Attendees at last week's Marketing Design Awards will have come away feeling that the design industry is in rude health, considering the high quality of the work being recognised.
However, while such events encourage celebration of the industry's undoubted creative talent, there was an undertone of cautiousness.
Marketers now expect any decision made by agencies to be completely watertight, with return on investment assured. Few are prepared to accept the possibility of risk, given the wider financial woes that have had an impact on the business landscape.
However, risk is an inherent aspect of design work. One person's idea of a clever piece of brand representation is likely to turn off another entirely. This is why unparalleled levels of time and effort are being devoted to planning, research and testing.
Deborah Dawton, chief executive of the Design Business Association (DBA), the trade body for the UK design industry, agrees that most marketers are 'pretty risk averse at the moment'.
'The day of the hunch is over,' she says. 'It is a risk that businesses aren't prepared to take.'
Dawton adds that marketers are placing agencies' track records under unprecedented scrutiny. 'Clients are looking for those companies that have the ability to effect a change in the marketplace,' she says. 'They are looking for a track record of significant change in the businesses that agencies have worked for.'
Over the next four pages, you will be able to read the thoughts of two of the design industry's leading brains, along with case studies of game-changing work that their agencies have produced for brands.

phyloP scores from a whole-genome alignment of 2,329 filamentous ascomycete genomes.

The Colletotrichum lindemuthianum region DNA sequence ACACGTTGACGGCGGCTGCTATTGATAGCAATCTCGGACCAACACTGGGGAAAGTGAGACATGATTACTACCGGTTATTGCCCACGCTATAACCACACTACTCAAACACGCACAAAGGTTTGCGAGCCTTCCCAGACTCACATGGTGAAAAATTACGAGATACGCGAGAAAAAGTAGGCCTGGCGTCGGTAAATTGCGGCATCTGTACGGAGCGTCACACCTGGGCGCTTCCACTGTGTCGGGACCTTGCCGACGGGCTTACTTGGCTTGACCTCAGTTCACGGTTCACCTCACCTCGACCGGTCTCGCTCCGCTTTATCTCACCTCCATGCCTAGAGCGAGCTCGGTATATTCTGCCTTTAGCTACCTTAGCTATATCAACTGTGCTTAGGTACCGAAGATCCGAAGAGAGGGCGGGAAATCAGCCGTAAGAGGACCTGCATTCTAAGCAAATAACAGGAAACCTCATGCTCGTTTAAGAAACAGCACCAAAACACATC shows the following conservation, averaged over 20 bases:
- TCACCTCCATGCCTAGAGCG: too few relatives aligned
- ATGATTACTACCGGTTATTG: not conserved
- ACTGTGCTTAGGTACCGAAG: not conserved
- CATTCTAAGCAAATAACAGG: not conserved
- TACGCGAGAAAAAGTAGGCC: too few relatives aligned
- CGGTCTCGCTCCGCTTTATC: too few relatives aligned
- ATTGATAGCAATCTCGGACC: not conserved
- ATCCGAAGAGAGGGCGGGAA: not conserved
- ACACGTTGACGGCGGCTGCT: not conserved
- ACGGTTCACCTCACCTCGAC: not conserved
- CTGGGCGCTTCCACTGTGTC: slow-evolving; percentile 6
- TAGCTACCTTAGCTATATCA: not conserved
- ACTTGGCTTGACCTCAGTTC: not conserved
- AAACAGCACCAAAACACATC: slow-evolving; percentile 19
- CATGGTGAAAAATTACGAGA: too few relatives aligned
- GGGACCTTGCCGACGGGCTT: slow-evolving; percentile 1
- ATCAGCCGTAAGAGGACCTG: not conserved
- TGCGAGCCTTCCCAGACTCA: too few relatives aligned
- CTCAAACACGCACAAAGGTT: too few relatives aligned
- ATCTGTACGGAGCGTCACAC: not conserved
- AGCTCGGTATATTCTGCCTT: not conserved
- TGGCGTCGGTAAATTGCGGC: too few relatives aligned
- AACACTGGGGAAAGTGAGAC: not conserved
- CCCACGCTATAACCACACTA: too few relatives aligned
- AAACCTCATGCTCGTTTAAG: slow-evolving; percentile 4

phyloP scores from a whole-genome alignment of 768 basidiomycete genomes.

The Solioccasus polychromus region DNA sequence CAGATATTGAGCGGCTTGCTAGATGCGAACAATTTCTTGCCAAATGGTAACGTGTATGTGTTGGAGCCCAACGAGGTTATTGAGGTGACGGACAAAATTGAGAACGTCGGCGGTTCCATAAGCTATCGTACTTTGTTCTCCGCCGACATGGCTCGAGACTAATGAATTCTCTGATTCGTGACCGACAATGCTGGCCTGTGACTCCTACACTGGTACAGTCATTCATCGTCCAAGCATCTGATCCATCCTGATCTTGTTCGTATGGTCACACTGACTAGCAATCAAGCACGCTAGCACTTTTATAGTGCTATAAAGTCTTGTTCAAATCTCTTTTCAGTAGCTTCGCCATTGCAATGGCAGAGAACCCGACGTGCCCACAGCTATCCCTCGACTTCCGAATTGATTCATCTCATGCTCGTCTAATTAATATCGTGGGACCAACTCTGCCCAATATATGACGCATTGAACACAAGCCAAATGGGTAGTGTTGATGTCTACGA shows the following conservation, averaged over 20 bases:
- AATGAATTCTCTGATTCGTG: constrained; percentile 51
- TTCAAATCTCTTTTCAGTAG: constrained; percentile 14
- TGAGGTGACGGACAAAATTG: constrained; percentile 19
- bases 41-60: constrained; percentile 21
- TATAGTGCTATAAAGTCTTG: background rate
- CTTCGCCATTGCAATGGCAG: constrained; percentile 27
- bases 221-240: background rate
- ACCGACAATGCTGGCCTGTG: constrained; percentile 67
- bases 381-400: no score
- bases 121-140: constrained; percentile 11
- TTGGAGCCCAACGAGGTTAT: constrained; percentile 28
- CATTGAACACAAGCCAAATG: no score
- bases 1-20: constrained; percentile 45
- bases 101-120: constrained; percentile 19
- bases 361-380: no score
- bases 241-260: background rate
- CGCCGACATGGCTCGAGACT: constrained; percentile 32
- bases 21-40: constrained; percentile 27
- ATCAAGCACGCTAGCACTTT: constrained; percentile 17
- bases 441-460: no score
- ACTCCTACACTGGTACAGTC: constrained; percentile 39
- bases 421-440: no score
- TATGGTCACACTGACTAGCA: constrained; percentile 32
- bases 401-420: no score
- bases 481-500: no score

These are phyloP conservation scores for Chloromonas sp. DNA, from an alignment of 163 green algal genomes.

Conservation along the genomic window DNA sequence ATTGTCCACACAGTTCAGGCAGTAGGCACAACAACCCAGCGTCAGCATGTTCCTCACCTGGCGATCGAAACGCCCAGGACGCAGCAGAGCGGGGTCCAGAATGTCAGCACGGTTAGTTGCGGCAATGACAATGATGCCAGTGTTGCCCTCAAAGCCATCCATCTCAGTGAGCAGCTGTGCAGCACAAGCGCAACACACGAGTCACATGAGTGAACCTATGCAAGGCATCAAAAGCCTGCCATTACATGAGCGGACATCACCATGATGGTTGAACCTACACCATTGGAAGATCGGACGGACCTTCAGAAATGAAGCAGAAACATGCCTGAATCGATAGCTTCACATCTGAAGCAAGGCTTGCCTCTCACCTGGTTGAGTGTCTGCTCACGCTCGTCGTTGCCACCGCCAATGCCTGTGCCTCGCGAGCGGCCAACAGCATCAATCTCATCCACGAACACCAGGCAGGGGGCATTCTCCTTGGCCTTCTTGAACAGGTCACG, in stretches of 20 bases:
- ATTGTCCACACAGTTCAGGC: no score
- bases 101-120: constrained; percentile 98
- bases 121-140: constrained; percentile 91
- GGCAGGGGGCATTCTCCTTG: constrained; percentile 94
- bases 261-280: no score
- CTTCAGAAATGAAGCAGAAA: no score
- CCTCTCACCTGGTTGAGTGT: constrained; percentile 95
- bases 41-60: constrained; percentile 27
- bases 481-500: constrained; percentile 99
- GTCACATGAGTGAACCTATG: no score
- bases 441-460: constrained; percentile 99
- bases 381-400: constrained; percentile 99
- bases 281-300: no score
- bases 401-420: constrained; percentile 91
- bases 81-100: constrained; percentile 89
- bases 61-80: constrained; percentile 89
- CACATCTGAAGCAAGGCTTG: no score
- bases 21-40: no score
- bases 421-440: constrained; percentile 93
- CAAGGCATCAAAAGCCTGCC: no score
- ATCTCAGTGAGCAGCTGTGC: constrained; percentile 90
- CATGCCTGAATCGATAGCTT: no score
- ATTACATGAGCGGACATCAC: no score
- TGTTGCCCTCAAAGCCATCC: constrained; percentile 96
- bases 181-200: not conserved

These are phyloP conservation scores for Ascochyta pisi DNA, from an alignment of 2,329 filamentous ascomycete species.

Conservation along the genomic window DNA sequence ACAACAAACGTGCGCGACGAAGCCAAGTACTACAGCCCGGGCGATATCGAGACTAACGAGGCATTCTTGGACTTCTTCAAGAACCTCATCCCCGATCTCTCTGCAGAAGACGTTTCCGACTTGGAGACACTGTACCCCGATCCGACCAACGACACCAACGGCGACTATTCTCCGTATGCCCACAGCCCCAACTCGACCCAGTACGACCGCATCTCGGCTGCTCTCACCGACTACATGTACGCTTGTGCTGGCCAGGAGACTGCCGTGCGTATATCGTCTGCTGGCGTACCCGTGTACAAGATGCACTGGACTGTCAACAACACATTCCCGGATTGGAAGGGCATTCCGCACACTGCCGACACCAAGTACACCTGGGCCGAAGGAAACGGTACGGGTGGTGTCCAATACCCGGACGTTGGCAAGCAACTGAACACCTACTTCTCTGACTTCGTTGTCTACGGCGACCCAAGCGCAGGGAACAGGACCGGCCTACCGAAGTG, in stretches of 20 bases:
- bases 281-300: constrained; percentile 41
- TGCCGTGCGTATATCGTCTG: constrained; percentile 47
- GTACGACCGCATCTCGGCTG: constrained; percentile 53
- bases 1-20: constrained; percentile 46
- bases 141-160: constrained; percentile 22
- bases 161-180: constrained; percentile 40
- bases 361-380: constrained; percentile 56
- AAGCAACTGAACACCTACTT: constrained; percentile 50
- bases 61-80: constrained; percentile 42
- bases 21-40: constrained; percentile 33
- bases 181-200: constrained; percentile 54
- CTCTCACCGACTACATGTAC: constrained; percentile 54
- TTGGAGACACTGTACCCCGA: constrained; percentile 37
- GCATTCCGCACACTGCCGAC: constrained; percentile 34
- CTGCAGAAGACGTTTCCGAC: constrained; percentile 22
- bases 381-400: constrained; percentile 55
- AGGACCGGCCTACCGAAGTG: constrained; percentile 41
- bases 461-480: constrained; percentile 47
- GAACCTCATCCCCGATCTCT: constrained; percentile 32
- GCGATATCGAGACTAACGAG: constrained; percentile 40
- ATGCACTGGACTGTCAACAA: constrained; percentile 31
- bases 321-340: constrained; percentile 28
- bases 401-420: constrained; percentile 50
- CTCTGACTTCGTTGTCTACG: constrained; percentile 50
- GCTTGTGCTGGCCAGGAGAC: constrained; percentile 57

Roger Hart, managing director of Blue Marlin, argues that understanding the customer journey - essentially, putting yourself in the shoes of the person using the brand and examining their interaction with it - is the key to getting consumers to tell others about a brand. You can read how Blue Marlin put this into practice when canvassing mothers' opinions about Cow & Gate baby formula.
Having a detailed understanding of the target consumer is vital to avoid a branding misfire. When Britvic briefed Blue Marlin to bring Tango back to its heartland of bold, irreverent fun and resurrect its 'in yer face' personality, the agency came up with a 'mashed-up' design (pictured) that talks to its target audience of teenage boys in a language they understand.
Meanwhile, in our second essay, Peter Knapp, executive creative director at Landor Associates - the agency behind the iconic branding of Heinz Beanz - offers his take on how brands can retain a personal touch, regardless of their scale.
He cites as an example the way Landor brought a human touch to Nokia's mobile operating platform, Symbian.
Dawton argues that designers now have a crucial role to play in encouraging marketers to break with convention and invest in work that can help brands make a big splash within their respective sectors.
'There is a danger that when things are good and perform OK, you just carry on with what you have been doing,' she says. 'Now we are in a period where doing what you did before isn't going to be good enough. It is the role of designers to encourage those businesses to think in that way.'
Far from accepting the current trend toward certainty and avoidance of risk, branding and design agencies must demonstrate beyond doubt that bold, creative work can reap dividends by making brands stand out and consumers' lives that little bit more comfortable.
This article was first published on Marketing